# MaThLoVeR's question at Yahoo! Answers regarding computing a derivative using first principles

#### MarkFL

Staff member
Here is the question:

For the function f(x) = 4/3x

a) Using the definition of derivative (limits) to compute f'(3)
b) Use the result of part (a) to find an equation of the line tangent to the curve y = f(x) at the point for which x = 2
Here is a link to the question:

I have posted a link there to this topic so the OP can find my response.

#### MarkFL

Staff member
Hello MaThLoVeR,

We are given:

$$\displaystyle f(x)=\frac{4}{3x}$$

a) To compute the derivative of $f$ using first principles, we use:

$$\displaystyle f'(x)\equiv\lim_{h\to0}\frac{f(x+h)-f(x)}{h}$$

Using the given function definition, we have:

$$\displaystyle f'(x)=\lim_{h\to0}=\frac{\frac{4}{3(x+h)}-\frac{4}{3x}}{h}$$

In the numerator of the expression, let's combine the two terms by getting a common denominator:

$$\displaystyle f'(x)=\lim_{h\to0}=\frac{\frac{4(3x)}{3(x+h)(3x)}-\frac{4(3(x+h)}{3x(3(x+h))}}{h}$$

$$\displaystyle f'(x)=\lim_{h\to0}=\frac{4(3x)-4(3(x+h)}{3h(x+h)(3x)}$$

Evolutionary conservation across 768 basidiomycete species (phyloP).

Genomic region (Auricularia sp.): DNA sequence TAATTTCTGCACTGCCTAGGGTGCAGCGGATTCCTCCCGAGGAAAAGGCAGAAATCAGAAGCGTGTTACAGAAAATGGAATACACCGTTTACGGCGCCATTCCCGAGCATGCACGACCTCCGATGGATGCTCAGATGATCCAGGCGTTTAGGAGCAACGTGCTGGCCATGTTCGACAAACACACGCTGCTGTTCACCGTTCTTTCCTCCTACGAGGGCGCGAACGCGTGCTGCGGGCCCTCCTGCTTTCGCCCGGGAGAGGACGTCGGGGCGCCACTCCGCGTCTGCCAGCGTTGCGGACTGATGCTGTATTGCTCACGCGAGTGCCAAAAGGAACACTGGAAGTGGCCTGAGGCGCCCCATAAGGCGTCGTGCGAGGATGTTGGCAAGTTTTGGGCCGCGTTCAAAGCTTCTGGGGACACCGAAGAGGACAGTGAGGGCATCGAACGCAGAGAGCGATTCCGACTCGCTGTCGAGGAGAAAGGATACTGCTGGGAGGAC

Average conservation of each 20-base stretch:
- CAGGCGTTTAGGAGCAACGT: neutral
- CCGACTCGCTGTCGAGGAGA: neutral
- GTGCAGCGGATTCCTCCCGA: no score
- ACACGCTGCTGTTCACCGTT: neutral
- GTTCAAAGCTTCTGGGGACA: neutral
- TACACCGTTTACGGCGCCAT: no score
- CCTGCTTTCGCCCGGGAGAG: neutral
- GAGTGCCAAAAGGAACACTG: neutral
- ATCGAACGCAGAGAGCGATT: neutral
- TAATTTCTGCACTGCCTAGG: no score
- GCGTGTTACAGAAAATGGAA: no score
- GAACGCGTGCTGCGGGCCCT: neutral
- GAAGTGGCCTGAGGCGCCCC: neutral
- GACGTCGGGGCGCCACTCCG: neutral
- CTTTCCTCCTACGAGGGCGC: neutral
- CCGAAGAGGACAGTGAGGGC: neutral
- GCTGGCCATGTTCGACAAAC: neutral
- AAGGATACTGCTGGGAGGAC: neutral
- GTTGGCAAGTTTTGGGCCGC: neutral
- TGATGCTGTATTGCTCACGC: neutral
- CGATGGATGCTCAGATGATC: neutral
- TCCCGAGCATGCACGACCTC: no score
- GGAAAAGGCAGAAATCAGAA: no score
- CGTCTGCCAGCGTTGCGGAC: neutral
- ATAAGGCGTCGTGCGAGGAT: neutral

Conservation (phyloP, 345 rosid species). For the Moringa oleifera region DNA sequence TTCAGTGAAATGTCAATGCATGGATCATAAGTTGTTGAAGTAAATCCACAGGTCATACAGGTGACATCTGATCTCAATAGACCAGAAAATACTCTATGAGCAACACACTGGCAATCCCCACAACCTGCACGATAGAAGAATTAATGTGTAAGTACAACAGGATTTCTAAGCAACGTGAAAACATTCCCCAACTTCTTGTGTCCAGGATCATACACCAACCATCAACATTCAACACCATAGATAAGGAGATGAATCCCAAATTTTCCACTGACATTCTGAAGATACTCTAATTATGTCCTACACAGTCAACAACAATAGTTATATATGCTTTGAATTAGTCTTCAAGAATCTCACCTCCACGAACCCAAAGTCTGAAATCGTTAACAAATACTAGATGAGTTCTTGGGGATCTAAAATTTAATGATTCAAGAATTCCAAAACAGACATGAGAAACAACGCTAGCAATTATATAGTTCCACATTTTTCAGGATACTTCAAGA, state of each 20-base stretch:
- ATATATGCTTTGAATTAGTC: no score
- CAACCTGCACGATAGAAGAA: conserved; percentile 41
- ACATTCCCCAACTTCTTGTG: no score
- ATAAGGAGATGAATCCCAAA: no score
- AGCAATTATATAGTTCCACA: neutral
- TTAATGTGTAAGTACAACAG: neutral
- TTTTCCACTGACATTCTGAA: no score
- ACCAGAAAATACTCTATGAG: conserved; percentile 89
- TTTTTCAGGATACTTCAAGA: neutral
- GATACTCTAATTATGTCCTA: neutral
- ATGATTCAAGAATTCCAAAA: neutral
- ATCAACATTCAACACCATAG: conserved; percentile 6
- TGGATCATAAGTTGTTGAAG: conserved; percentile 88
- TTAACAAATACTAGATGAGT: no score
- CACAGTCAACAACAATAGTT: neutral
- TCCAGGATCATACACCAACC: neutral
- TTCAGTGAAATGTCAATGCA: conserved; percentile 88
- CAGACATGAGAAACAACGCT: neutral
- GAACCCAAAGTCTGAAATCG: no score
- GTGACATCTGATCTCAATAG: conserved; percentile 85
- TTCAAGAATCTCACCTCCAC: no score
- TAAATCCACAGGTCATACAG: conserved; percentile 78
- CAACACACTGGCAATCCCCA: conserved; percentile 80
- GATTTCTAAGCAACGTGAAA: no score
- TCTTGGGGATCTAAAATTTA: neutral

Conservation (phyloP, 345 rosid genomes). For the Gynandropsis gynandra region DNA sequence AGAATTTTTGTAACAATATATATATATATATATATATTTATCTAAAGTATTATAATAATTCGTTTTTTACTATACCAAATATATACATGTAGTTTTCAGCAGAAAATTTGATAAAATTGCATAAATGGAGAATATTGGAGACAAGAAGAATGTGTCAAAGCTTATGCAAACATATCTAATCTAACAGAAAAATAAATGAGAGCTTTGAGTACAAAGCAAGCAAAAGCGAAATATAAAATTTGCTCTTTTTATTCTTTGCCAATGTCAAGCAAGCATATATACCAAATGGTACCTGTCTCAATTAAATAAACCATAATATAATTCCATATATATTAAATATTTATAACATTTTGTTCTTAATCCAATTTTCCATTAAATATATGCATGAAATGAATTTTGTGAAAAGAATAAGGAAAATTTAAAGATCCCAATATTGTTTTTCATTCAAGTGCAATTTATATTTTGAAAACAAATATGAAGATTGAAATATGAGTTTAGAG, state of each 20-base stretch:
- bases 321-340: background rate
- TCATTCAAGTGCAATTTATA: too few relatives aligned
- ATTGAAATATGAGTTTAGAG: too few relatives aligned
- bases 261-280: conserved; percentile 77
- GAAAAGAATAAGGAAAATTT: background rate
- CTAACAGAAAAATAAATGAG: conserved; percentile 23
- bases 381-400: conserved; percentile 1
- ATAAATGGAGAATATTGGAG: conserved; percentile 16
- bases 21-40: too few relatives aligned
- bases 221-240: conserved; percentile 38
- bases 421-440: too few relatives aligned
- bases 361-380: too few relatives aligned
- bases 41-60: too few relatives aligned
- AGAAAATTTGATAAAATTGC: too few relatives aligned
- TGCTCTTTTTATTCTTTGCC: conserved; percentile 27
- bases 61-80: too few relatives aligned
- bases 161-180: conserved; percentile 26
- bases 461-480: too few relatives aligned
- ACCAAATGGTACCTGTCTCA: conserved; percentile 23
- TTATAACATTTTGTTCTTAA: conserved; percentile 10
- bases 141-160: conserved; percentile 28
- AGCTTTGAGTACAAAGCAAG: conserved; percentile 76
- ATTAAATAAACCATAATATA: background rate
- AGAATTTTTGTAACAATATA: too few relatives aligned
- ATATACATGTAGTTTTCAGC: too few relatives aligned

Distribute in the numerator:

$$\displaystyle f'(x)=\lim_{h\to0}=\frac{12x-12x-12h}{3h(x+h)(3x)}$$

Combine like terms:

$$\displaystyle f'(x)=\lim_{h\to0}=\frac{-12h}{3h(x+h)(3x)}$$

Divide out common factors:

$$\displaystyle f'(x)=\lim_{h\to0}=\frac{-4}{(x+h)(3x)}=-\frac{4}{3x^2}$$

Hence:

$$\displaystyle f'(3)=-\frac{4}{3(3)^2}=-\frac{4}{27}$$

b) Now, to find the tangent line where $x=2$, we need a point on the curve:

$$\displaystyle (2,f(2))=\left(2,\frac{2}{3} \right)$$

and we need the slope:

$$\displaystyle m=f'(2)=-\frac{4}{3(2)^2}=-\frac{1}{3}$$

Using the point-slope formula, we find the equation of the tangent line is:

$$\displaystyle y-\frac{2}{3}=-\frac{1}{3}(x-2)$$

Arranging in slope-intercept form, we have:

$$\displaystyle y=-\frac{1}{3}x+\frac{4}{3}$$

Here is a plot of the function and the tangent line: To MaThLoVeR and any other guests viewing this topic, I invite and encourage you to post other calculus problems here in our Calculus forum.

Best Regards,

Mark.

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#### Prove It

##### Well-known member
MHB Math Helper
Are you sure that $$\displaystyle \displaystyle f(x) = \frac{4}{3x}$$ and not $$\displaystyle \displaystyle \frac{4}{3}x$$?

#### MarkFL

Are you sure that $$\displaystyle \displaystyle f(x) = \frac{4}{3x}$$ and not $$\displaystyle \displaystyle \frac{4}{3}x$$?
No, in fact I am not sure since bracketing symbols were not used, so I made a guess as to what was intended. Also, the interpretation I used is a somewhat more interesting problem. And a tangent line to a linear function seemed to be a bit strange.